photo credit: Joan Marcus
You would think a show that parses out the Constitution and several of its amendments would be dry and theoretical.  And it is so not.  The storytelling is genius, Schreck is a delightful storyteller, and I was so moved throughout the piece.  She has charm and wit and the pacing of the show is fantastic - she uses pauses and silence to very striking effect.  I was forced to think about this document, and our country, in a whole new way.  Each of her stories about women who had been let down by either the Constitution or the government in some way was so specific and yet so universal.  I was holding back tears many times throughout, but maybe most especially during the three bits of actual recorded conversations of Supreme Court justices.  You hear men talk so dryly and heartlessly about women's rights and women's bodies and how the word 'shall' doesn't necessarily mean 'shall', but they never talk about the women as people.  It was shocking to me.  The way the men kept clearing their throats, or coughing, when talking about birth control was completely telling.  Of course, the third bit of recording is of the glorious Ruth Bader Ginsburg and her famous quote about how many women should be on the Supreme Court, which was like a balm to the spirit.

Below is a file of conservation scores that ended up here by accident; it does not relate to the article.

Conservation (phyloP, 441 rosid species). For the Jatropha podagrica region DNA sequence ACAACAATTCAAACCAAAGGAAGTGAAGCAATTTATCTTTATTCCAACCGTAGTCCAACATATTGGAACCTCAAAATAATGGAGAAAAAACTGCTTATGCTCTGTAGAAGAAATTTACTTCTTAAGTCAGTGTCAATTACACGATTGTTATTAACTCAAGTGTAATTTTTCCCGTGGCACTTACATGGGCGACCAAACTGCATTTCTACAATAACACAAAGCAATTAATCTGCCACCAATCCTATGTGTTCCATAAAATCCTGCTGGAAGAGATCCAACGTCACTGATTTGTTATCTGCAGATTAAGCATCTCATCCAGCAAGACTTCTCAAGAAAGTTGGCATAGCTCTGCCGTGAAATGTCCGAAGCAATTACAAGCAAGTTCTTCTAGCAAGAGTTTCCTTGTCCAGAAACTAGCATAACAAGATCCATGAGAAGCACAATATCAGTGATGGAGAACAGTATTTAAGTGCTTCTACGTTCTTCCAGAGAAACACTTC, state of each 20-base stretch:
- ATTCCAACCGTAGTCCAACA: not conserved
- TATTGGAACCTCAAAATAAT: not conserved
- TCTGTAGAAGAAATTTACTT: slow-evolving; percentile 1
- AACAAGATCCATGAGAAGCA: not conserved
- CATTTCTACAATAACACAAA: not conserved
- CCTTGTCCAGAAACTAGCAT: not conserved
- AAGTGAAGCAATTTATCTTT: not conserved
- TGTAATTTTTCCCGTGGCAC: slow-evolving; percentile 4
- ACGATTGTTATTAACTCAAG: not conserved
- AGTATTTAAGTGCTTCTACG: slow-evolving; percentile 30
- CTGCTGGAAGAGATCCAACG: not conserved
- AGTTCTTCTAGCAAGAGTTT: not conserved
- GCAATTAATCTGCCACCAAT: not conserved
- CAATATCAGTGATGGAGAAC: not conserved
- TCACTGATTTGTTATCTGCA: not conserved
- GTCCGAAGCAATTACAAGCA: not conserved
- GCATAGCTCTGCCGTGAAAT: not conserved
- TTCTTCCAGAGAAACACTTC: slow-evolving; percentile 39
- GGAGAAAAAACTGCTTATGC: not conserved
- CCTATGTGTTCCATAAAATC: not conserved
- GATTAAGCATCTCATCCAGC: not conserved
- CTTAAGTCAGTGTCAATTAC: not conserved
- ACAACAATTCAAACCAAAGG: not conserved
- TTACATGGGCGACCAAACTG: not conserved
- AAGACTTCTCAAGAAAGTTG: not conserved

The last part of the show is also genius - Schreck brings out a teenaged girl, about the same age as she was when she was winning these competitions, to do a live debate over whether or not we should abolish the Constitution and start over with a new one.  There are two girls that alternate in this role; I saw Rosdely Ciprian, who was whip-smart, funny, adorable, and I would vote for her for anything in a minute.  The debate was fascinating and I could see either side winning - we even got our own pocket copies of the Constitution so we could follow along and then take them home!  I could say a whole lot more about the show, or about my seat neighbors, who were millennial manspreading armrest hogs, but I think I'll err on the side of letting you experience the show for yourself.

Everything about the show, from the pre-show music, to the direction, to the set that was hysterically and horrifyingly accurate (how long can we look at rows and rows of photos of white men?!?!), to the sound design, was terrifically done.  What the Constitution Means to Me is a wonderfully enjoyable evening of theater and it's also an incredibly powerful piece of political resistance.  YOU SHOULD GO.  A woman telling her story and the story of other women is what we need right now.  We all need to tell our stories until finally someone hears us.  Until finally this country, our government, and the documents there to protect us, actually consider us one of 'we the people.'  The fact that this message is embedded inside a play written by a woman makes me incredibly proud.  Please go.  The run has just been extended, so there's no excuse to miss it.